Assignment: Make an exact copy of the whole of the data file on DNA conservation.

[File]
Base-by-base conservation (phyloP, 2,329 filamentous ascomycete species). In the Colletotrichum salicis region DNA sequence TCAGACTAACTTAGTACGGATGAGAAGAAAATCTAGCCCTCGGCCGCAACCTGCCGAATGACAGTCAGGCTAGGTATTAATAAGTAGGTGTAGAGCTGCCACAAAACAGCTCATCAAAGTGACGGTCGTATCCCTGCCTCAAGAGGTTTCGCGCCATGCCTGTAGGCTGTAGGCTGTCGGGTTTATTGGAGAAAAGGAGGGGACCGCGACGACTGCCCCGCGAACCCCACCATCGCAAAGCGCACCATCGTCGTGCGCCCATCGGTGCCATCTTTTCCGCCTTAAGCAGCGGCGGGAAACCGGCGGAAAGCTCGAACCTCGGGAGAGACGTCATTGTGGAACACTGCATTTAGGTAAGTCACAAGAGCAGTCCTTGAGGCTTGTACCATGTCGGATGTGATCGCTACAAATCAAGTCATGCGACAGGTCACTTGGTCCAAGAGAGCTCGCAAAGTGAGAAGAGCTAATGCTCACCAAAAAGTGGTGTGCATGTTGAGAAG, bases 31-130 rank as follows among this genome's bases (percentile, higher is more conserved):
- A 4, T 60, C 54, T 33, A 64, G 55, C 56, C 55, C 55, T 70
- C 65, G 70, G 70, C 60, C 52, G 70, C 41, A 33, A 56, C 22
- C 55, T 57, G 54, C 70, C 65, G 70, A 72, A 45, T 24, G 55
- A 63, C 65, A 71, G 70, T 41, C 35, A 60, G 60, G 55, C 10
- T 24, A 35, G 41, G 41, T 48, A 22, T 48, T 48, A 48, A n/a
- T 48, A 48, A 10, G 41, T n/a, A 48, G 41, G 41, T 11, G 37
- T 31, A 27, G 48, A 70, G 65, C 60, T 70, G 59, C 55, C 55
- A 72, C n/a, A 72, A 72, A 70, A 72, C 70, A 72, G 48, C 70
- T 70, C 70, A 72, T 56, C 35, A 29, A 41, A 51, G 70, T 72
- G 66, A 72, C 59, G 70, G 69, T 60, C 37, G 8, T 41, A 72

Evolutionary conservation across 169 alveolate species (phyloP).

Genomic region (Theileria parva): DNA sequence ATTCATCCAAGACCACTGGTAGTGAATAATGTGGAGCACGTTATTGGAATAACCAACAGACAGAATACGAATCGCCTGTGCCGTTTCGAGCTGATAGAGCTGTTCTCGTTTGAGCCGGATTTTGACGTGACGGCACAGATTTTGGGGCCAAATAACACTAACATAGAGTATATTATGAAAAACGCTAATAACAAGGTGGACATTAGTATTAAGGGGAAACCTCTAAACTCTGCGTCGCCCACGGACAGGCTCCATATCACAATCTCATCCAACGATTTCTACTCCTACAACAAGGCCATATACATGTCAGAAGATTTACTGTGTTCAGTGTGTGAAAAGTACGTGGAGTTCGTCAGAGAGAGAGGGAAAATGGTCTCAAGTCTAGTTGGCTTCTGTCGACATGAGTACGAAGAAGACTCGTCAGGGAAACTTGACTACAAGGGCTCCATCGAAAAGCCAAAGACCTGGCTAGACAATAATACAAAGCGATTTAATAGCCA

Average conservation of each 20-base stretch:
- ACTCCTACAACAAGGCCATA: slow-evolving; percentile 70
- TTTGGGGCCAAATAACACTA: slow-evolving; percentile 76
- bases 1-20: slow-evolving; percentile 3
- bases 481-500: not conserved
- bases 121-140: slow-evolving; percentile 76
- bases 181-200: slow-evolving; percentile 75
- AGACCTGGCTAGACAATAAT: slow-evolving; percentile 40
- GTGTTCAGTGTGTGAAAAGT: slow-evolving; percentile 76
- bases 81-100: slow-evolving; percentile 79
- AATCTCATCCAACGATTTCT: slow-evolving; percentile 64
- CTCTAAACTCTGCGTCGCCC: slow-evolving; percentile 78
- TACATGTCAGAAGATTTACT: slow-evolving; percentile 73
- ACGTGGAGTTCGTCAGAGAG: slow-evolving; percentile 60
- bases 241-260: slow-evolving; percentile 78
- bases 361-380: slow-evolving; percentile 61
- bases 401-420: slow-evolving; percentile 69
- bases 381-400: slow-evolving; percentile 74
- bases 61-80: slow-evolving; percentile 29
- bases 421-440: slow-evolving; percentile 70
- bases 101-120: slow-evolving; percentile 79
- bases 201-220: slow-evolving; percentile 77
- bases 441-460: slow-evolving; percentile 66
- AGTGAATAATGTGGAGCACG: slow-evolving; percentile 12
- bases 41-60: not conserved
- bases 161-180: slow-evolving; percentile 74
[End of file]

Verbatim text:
Base-by-base conservation (phyloP, 2,329 filamentous ascomycete species). In the Colletotrichum salicis region DNA sequence TCAGACTAACTTAGTACGGATGAGAAGAAAATCTAGCCCTCGGCCGCAACCTGCCGAATGACAGTCAGGCTAGGTATTAATAAGTAGGTGTAGAGCTGCCACAAAACAGCTCATCAAAGTGACGGTCGTATCCCTGCCTCAAGAGGTTTCGCGCCATGCCTGTAGGCTGTAGGCTGTCGGGTTTATTGGAGAAAAGGAGGGGACCGCGACGACTGCCCCGCGAACCCCACCATCGCAAAGCGCACCATCGTCGTGCGCCCATCGGTGCCATCTTTTCCGCCTTAAGCAGCGGCGGGAAACCGGCGGAAAGCTCGAACCTCGGGAGAGACGTCATTGTGGAACACTGCATTTAGGTAAGTCACAAGAGCAGTCCTTGAGGCTTGTACCATGTCGGATGTGATCGCTACAAATCAAGTCATGCGACAGGTCACTTGGTCCAAGAGAGCTCGCAAAGTGAGAAGAGCTAATGCTCACCAAAAAGTGGTGTGCATGTTGAGAAG, bases 31-130 rank as follows among this genome's bases (percentile, higher is more conserved):
- A 4, T 60, C 54, T 33, A 64, G 55, C 56, C 55, C 55, T 70
- C 65, G 70, G 70, C 60, C 52, G 70, C 41, A 33, A 56, C 22
- C 55, T 57, G 54, C 70, C 65, G 70, A 72, A 45, T 24, G 55
- A 63, C 65, A 71, G 70, T 41, C 35, A 60, G 60, G 55, C 10
- T 24, A 35, G 41, G 41, T 48, A 22, T 48, T 48, A 48, A n/a
- T 48, A 48, A 10, G 41, T n/a, A 48, G 41, G 41, T 11, G 37
- T 31, A 27, G 48, A 70, G 65, C 60, T 70, G 59, C 55, C 55
- A 72, C n/a, A 72, A 72, A 70, A 72, C 70, A 72, G 48, C 70
- T 70, C 70, A 72, T 56, C 35, A 29, A 41, A 51, G 70, T 72
- G 66, A 72, C 59, G 70, G 69, T 60, C 37, G 8, T 41, A 72

Evolutionary conservation across 169 alveolate species (phyloP).

Genomic region (Theileria parva): DNA sequence ATTCATCCAAGACCACTGGTAGTGAATAATGTGGAGCACGTTATTGGAATAACCAACAGACAGAATACGAATCGCCTGTGCCGTTTCGAGCTGATAGAGCTGTTCTCGTTTGAGCCGGATTTTGACGTGACGGCACAGATTTTGGGGCCAAATAACACTAACATAGAGTATATTATGAAAAACGCTAATAACAAGGTGGACATTAGTATTAAGGGGAAACCTCTAAACTCTGCGTCGCCCACGGACAGGCTCCATATCACAATCTCATCCAACGATTTCTACTCCTACAACAAGGCCATATACATGTCAGAAGATTTACTGTGTTCAGTGTGTGAAAAGTACGTGGAGTTCGTCAGAGAGAGAGGGAAAATGGTCTCAAGTCTAGTTGGCTTCTGTCGACATGAGTACGAAGAAGACTCGTCAGGGAAACTTGACTACAAGGGCTCCATCGAAAAGCCAAAGACCTGGCTAGACAATAATACAAAGCGATTTAATAGCCA

Average conservation of each 20-base stretch:
- ACTCCTACAACAAGGCCATA: slow-evolving; percentile 70
- TTTGGGGCCAAATAACACTA: slow-evolving; percentile 76
- bases 1-20: slow-evolving; percentile 3
- bases 481-500: not conserved
- bases 121-140: slow-evolving; percentile 76
- bases 181-200: slow-evolving; percentile 75
- AGACCTGGCTAGACAATAAT: slow-evolving; percentile 40
- GTGTTCAGTGTGTGAAAAGT: slow-evolving; percentile 76
- bases 81-100: slow-evolving; percentile 79
- AATCTCATCCAACGATTTCT: slow-evolving; percentile 64
- CTCTAAACTCTGCGTCGCCC: slow-evolving; percentile 78
- TACATGTCAGAAGATTTACT: slow-evolving; percentile 73
- ACGTGGAGTTCGTCAGAGAG: slow-evolving; percentile 60
- bases 241-260: slow-evolving; percentile 78
- bases 361-380: slow-evolving; percentile 61
- bases 401-420: slow-evolving; percentile 69
- bases 381-400: slow-evolving; percentile 74
- bases 61-80: slow-evolving; percentile 29
- bases 421-440: slow-evolving; percentile 70
- bases 101-120: slow-evolving; percentile 79
- bases 201-220: slow-evolving; percentile 77
- bases 441-460: slow-evolving; percentile 66
- AGTGAATAATGTGGAGCACG: slow-evolving; percentile 12
- bases 41-60: not conserved
- bases 161-180: slow-evolving; percentile 74